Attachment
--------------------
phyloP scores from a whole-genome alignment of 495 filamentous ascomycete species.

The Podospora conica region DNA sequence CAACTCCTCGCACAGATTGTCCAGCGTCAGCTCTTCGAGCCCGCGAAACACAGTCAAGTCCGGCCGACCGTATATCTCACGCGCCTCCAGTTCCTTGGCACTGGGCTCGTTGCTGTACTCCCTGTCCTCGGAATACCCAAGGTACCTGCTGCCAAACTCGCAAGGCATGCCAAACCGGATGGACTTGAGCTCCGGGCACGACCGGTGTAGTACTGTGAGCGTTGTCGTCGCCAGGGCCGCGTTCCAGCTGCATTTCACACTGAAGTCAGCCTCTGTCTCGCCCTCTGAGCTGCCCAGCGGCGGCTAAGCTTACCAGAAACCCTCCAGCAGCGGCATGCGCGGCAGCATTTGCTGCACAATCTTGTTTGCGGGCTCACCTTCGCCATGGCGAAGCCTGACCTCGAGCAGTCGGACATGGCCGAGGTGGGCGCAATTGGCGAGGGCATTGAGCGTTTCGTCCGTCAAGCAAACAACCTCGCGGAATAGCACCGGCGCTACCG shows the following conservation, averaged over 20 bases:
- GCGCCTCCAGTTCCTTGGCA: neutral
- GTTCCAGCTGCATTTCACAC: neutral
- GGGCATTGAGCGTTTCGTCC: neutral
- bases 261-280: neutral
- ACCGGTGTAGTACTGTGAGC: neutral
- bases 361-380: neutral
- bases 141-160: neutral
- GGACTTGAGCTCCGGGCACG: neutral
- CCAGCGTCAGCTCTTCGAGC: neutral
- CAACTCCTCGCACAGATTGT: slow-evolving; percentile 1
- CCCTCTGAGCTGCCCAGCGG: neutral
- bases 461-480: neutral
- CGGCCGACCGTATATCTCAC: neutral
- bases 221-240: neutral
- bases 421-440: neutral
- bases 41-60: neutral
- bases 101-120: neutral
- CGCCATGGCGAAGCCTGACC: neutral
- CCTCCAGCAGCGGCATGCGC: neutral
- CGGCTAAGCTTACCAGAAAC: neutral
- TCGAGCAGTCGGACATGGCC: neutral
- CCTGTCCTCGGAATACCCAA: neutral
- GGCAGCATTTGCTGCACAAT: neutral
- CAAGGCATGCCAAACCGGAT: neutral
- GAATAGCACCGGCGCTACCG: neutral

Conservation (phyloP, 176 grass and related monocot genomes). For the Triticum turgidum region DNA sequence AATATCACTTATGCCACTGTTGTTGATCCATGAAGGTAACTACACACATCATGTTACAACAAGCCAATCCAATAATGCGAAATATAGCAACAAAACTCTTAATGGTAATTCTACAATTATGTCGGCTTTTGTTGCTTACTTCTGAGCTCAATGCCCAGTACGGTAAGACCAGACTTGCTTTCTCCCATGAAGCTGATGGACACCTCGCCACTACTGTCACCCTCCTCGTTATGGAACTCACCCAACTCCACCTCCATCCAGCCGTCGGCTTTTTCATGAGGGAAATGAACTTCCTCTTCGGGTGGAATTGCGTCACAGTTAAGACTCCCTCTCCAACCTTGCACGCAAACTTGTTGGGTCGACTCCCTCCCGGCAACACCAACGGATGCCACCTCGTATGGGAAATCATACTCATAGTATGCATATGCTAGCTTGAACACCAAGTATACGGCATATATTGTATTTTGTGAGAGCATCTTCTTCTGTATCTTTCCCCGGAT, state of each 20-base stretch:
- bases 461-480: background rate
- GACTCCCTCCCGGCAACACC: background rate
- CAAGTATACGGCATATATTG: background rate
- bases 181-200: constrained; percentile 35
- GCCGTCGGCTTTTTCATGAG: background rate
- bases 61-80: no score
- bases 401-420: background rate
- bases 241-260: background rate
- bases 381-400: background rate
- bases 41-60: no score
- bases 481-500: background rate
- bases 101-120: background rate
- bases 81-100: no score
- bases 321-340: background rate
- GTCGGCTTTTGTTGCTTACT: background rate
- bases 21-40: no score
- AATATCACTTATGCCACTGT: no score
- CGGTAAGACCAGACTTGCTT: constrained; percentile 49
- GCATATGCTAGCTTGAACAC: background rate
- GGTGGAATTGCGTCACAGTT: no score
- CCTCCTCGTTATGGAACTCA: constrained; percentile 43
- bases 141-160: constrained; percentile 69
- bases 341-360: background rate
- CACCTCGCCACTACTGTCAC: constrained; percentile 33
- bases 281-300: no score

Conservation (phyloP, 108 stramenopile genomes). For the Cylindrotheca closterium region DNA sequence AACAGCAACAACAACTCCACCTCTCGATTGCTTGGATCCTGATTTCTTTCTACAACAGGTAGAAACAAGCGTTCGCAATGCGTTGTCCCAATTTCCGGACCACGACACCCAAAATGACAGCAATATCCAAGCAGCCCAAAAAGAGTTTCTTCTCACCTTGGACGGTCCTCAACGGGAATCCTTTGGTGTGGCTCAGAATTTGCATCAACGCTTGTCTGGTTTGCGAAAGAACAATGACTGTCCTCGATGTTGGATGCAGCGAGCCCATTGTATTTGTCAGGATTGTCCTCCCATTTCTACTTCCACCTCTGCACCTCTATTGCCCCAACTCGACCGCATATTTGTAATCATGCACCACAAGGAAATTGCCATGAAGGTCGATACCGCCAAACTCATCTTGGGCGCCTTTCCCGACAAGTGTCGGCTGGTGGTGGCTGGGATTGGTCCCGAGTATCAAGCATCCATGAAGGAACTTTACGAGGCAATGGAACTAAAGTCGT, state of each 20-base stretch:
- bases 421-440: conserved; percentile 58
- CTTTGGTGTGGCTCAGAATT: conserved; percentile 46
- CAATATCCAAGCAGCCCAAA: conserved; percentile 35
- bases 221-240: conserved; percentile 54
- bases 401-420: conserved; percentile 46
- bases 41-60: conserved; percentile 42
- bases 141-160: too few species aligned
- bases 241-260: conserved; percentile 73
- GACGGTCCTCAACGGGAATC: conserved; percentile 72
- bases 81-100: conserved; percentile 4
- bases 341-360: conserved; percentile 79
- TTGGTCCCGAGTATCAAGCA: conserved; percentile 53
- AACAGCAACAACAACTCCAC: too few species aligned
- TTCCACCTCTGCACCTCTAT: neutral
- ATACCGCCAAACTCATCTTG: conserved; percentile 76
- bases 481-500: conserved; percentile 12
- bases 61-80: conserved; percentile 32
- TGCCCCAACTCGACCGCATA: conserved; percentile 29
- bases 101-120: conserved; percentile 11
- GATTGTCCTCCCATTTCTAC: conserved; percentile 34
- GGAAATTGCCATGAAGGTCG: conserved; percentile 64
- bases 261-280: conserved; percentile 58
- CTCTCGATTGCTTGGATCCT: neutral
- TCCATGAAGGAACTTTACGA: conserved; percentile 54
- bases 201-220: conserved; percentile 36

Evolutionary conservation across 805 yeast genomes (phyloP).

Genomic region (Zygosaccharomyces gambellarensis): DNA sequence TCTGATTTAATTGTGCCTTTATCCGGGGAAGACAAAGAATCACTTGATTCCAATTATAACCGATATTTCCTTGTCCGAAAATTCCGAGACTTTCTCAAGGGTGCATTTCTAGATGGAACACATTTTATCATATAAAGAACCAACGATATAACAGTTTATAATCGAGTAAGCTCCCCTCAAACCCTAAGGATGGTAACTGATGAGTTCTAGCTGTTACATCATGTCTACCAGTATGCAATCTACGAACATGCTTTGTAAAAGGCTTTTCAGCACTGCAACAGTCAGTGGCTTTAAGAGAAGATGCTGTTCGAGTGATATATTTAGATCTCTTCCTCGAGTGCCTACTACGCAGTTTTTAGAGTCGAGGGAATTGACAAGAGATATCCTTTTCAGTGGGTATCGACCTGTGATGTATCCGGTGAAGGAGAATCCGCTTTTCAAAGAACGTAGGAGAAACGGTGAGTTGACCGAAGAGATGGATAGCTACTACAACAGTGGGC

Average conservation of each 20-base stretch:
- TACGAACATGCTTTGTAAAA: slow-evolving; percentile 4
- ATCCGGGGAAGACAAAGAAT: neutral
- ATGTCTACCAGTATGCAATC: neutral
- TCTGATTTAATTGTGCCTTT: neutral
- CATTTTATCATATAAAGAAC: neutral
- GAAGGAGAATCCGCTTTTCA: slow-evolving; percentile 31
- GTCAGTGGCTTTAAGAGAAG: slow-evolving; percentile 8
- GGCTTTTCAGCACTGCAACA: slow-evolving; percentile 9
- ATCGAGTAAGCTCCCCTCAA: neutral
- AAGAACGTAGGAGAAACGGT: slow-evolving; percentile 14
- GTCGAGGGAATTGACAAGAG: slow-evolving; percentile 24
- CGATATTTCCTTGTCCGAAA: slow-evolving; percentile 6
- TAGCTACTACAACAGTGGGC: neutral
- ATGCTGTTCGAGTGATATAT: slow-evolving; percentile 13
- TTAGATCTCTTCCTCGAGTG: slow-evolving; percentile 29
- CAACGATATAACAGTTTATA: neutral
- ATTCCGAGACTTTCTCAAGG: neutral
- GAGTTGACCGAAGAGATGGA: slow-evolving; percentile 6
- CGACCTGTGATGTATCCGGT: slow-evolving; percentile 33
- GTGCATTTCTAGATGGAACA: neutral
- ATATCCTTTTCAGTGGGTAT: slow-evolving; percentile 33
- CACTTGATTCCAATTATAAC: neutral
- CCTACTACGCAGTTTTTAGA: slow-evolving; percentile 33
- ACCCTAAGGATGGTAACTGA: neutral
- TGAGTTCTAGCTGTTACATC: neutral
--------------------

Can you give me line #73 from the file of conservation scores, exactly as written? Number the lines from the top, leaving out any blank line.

- bases 101-120: conserved; percentile 11